Thailand’s sea gypsies hope upcoming local elections will lead to improved livelihoods
Thailand’s indigenous Moken (Mawken or Morgan) tribe, commonly called sea gypsies or sea nomads, living in five of Thailand’s southern provinces have high hopes that the upcoming Tambon (sub-district) Administration Organization (TAO) elections, the first time for many of them to case their votes, will bring about progress in their communities and the betterment of their livelihoods.
The upcoming elections, scheduled for November 28th, are rather special for them, as a new voting station will be set up on the Surin Islands, resulting from new constituency divides. Previously, hardly anyone voted because it took them 4 hours to travel by boat to the polling station.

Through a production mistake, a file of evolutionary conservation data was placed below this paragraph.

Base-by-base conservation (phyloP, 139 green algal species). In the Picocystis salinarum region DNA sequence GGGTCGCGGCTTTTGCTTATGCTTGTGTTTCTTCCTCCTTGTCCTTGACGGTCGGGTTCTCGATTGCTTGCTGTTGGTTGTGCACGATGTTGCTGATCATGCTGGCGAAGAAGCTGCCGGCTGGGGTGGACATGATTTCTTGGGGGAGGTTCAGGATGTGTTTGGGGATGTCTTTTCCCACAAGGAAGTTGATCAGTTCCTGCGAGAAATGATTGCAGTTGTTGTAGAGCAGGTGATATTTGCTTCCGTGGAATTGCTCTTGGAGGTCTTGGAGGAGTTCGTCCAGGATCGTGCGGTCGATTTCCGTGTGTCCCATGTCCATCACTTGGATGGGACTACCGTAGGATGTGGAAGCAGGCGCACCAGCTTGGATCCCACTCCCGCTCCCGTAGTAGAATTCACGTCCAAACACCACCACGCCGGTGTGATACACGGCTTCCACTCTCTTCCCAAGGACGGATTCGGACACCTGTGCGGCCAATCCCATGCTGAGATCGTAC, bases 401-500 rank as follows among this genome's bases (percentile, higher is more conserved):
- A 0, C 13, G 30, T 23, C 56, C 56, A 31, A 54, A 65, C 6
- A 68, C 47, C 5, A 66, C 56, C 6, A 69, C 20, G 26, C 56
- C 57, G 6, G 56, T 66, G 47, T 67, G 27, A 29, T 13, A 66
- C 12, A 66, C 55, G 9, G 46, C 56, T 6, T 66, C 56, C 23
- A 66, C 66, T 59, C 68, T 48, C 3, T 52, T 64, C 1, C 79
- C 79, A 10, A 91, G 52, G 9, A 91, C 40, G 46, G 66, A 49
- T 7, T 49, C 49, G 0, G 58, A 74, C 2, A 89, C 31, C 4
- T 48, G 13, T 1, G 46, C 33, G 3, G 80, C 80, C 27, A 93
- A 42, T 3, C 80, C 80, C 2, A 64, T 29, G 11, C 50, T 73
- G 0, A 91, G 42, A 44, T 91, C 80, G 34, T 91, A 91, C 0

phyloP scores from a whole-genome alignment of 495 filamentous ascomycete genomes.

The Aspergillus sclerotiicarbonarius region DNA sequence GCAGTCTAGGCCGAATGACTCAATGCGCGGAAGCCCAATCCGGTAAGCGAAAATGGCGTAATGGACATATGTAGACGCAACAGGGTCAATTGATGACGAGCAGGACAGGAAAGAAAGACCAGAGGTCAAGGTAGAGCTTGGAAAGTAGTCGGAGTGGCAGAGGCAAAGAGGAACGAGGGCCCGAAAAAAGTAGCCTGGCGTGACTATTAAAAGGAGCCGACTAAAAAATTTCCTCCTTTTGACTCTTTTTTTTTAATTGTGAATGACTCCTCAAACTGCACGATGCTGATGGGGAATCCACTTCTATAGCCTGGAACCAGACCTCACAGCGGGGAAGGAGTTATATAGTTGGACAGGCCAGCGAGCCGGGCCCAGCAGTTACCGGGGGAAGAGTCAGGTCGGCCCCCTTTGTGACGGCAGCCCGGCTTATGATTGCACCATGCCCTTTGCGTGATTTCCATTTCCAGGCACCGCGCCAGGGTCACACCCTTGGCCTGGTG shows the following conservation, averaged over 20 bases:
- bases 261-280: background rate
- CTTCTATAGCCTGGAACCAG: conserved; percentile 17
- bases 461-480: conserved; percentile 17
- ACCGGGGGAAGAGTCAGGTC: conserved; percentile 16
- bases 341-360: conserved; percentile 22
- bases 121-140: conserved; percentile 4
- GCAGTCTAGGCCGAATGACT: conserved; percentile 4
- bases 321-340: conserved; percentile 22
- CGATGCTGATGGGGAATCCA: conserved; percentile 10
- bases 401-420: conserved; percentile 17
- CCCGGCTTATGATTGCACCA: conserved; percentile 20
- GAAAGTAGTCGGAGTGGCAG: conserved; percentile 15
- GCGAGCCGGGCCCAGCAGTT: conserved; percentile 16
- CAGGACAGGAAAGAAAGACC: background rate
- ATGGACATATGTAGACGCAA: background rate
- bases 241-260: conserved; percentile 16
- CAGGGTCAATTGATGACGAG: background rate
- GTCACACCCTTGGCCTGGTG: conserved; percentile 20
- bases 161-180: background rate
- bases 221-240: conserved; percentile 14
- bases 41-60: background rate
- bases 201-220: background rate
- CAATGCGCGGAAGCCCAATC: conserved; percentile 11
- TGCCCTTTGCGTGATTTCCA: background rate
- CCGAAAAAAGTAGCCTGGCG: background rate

A nomadic people in the Andaman Sea, those eligible are fully aware of the TAO elections and are looking forward to going to the polls.
The Moken Tap Tawan community, in Takua Thung district of Phang-nga province, is regarded as the most secure of all the tribe’s settlements, though most of its residents are poor.
A Moken teacher said there are about 300 of them on the islands and less than half have a job in tourism-related businesses, such as selling locally-made candle chord stone necklaces.
With just a handful of tourists, he said more of his people are now jobless, adding that a number of them do not have Thai ID cards and, therefore, are ineligible to receive any state support.